- Another clever way is to find another old computer, a flash drive or even a CD or a DVD where you may have saved your older documents. You might be surprised what will turn up.
- You can also go to your email account to check if you can send any attachments to other people. Usually what is sent the email is saved on your account and you can re-download it. But most importantly, make sure that this is done from a safe computer and make sure to remove the virus first.
More tips you can find on our forums, where you can also asks any questions about your ransomware problem.
How to Report Ransomware to Authorities?
In case your computer got infected with a ransomware infection, you can report it to the local Police departments. It can help authorities worldwide track and determine the perpetrators behind the virus that has infected your computer.
Below, we have prepared a list with government websites, where you can file a report in case you are a victim of a cybercrime:
Cyber-security authorities, responsible for handling ransomware attack reports in different regions all over the world:
Germany - Offizielles Portal der deutschen Polizei
United States - IC3 Internet Crime Complaint Centre
United Kingdom - Action Fraud Police
France - Ministère de l'Intérieur
Italy - Polizia Di Stato
Spain - Policía Nacional
Netherlands - Politie
Poland - Policja
Portugal - Polícia Judiciária
Greece - Cyber Crime Unit (Hellenic Police)
India - Mumbai Police - CyberCrime Investigation Cell
Australia - Australian High Tech Crime Center
Reports may be responded to in different timeframes, depending on your local authorities.
Can You Stop Ransomware from Encrypting Your Files?
Yes, you can prevent ransomware. The best way to do this is to ensure your computer system is updated with the latest security patches, use a reputable anti-malware program and firewall, backup your important files frequently, and avoid clicking on malicious links or downloading unknown files.
Can Mimicry ransomware Ransomware Steal Your Data?
Yes, in most cases ransomware will steal your information. It is a form of malware that steals data from a user's computer, encrypts it, and then demands a ransom in order to decrypt it.
Can Ransomware Infect WiFi?
Yes, ransomware can infect WiFi networks, as malicious actors can use it to gain control of the network, steal confidential data, and lock out users. If a ransomware attack is successful, it could lead to a loss of service and/or data, and in some cases, financial losses.
Should I Pay Ransomware?
No, you should not pay ransomware extortionists. Paying them only encourages criminals and does not guarantee that the files or data will be restored. The better approach is to have a secure backup of important data and be vigilant about security in the first place.
What Happens If I Don't Pay Ransom?
If you don't pay the ransom, the hackers may still have access to your computer, data, or files and may continue to threaten to expose or delete them, or even use them to commit cybercrimes. In some cases, they may even continue to demand additional ransom payments.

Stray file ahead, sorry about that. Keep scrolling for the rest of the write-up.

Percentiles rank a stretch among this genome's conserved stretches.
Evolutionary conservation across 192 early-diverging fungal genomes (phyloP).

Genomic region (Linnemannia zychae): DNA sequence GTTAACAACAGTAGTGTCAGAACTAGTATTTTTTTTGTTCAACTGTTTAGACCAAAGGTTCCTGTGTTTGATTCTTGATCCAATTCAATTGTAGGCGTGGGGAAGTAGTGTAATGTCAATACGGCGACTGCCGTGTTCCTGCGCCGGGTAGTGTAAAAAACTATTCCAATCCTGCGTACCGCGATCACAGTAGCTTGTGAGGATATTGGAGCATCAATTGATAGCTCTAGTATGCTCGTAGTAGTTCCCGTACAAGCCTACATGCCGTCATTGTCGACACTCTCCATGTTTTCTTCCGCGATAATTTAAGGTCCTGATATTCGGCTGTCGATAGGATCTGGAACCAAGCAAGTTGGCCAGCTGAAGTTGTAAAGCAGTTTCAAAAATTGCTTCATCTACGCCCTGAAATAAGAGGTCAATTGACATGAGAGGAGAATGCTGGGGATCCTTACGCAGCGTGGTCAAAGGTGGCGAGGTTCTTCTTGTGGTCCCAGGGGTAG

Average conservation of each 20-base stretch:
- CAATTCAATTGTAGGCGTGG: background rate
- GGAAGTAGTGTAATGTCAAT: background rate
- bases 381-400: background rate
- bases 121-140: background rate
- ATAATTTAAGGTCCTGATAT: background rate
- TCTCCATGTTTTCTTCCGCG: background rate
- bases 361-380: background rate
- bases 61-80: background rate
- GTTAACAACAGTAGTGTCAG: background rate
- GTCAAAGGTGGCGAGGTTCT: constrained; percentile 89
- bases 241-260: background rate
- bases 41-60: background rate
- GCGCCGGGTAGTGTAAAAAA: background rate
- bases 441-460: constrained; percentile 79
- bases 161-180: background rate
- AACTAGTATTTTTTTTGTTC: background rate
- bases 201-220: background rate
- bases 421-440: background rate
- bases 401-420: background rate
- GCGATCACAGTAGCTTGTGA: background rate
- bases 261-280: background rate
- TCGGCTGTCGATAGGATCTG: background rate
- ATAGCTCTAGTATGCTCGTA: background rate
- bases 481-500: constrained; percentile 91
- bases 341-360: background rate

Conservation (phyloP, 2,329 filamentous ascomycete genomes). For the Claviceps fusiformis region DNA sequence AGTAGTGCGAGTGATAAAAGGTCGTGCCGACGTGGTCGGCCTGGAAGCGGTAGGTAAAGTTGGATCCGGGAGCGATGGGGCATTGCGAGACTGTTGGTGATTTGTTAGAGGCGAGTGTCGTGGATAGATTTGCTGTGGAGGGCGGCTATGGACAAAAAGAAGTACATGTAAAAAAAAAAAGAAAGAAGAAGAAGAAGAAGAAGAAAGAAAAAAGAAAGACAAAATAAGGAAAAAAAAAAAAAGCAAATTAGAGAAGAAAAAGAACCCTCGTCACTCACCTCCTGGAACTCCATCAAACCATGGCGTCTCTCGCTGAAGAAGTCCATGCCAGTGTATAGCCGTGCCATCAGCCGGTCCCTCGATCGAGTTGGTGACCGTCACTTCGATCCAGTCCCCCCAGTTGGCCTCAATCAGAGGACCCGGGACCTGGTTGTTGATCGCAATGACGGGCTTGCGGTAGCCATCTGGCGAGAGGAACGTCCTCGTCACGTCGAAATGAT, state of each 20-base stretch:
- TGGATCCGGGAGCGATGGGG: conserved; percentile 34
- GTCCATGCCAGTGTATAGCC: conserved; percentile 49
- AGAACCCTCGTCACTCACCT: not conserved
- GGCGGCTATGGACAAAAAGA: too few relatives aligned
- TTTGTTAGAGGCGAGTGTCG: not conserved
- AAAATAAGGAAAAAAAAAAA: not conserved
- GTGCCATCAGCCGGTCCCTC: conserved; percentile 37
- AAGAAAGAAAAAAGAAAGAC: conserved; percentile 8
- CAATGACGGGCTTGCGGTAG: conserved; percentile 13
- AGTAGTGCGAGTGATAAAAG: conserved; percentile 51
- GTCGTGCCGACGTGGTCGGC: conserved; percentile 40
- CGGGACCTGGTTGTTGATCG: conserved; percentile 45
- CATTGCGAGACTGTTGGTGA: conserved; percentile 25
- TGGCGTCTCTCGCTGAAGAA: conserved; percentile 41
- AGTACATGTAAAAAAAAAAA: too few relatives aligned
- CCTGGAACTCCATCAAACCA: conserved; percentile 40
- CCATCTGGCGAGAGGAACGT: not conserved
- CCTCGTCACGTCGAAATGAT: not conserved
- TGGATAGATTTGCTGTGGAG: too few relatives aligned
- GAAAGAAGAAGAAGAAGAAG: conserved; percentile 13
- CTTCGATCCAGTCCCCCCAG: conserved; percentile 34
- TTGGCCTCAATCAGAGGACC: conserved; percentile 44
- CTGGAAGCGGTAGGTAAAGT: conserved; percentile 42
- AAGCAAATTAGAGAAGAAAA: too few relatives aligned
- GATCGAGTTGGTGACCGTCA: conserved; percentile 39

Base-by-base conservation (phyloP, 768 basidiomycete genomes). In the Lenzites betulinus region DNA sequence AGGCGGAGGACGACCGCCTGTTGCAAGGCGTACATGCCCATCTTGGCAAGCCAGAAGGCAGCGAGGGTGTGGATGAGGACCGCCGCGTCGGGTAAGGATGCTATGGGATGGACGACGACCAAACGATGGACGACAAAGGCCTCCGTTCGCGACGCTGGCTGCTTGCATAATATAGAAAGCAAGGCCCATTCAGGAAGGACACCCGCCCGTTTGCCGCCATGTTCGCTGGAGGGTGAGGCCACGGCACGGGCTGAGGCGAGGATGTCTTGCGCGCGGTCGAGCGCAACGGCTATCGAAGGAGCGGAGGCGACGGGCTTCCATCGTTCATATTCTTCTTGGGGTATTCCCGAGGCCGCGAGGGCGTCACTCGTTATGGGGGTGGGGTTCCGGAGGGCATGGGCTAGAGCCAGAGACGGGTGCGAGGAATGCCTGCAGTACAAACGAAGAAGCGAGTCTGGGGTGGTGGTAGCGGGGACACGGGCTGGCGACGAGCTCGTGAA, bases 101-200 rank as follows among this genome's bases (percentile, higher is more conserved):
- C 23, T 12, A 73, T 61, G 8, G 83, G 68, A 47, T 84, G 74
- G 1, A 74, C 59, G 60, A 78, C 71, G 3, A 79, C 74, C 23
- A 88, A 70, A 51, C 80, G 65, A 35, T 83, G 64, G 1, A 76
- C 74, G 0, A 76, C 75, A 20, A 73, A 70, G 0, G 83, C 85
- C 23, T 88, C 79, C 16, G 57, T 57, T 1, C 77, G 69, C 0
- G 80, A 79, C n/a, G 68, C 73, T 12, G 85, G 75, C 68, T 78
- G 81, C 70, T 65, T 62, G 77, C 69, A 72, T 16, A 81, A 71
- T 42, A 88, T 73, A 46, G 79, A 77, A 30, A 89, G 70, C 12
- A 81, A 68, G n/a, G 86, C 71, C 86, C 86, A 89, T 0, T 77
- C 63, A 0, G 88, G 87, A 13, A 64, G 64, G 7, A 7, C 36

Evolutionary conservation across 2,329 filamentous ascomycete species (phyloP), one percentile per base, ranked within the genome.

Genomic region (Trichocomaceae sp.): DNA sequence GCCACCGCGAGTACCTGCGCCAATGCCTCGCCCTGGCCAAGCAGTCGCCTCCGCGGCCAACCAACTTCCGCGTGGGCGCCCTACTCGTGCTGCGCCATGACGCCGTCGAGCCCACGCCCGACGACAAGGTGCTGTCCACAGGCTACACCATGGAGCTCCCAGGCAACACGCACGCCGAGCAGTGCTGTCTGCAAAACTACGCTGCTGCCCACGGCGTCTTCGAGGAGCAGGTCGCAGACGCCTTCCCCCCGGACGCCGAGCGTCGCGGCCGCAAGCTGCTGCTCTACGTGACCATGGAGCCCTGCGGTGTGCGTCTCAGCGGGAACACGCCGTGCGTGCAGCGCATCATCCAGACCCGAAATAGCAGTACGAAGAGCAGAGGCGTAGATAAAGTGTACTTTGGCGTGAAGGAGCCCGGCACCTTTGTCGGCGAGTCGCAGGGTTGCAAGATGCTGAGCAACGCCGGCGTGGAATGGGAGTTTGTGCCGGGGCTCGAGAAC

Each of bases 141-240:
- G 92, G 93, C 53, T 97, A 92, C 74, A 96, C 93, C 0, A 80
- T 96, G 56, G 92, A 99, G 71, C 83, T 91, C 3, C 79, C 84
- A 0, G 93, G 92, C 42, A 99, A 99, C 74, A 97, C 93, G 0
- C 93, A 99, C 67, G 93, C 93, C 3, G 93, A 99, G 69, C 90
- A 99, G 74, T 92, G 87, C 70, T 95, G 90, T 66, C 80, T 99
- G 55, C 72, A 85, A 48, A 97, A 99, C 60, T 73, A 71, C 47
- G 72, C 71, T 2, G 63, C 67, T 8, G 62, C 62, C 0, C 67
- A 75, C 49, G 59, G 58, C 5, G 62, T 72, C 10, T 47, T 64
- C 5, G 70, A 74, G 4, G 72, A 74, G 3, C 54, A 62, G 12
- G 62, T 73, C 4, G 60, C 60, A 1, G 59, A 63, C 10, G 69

Why Is the Ransom Paid in Crypto?
Cryptocurrency is a secure and untraceable form of payment, making it the ideal choice for ransom payments. It is difficult to trace, and the transactions are almost instantaneous. This means it is nearly impossible for authorities to track the payment and recover the money.
Can Ransomware Attack Be Detected?
Yes, ransomware can be detected. Anti-malware software and other advanced security tools can detect ransomware and alert the user when it is present on a machine.
It is important to stay up-to-date on the latest security measures and to keep security software updated to ensure ransomware can be detected and prevented.
Do Ransomware Criminals Get Caught?
Yes, ransomware criminals do get caught. Law enforcement agencies, such as the FBI, Interpol and others have been successful in tracking down and prosecuting ransomware criminals in the US and other countries. As ransomware threats continue to increase, so does the enforcement activity.
About the Mimicry ransomware Research
The content we publish on SensorsTechForum.com, this Mimicry ransomware how-to removal guide included, is the outcome of extensive research, hard work and our team’s devotion to help you remove the specific malware and restore your encrypted files.
How did we conduct the research on this ransomware?
Our research is based on an independent investigation. We are in contact with independent security researchers, and as such, we receive daily updates on the latest malware and ransomware definitions.
To better understand the ransomware threat, please refer to the following articles which provide knowledgeable details.
As a site that has been dedicated to providing free removal instructions for ransomware and malware since 2014, SensorsTechForum’s recommendation is to only pay attention to trustworthy sources.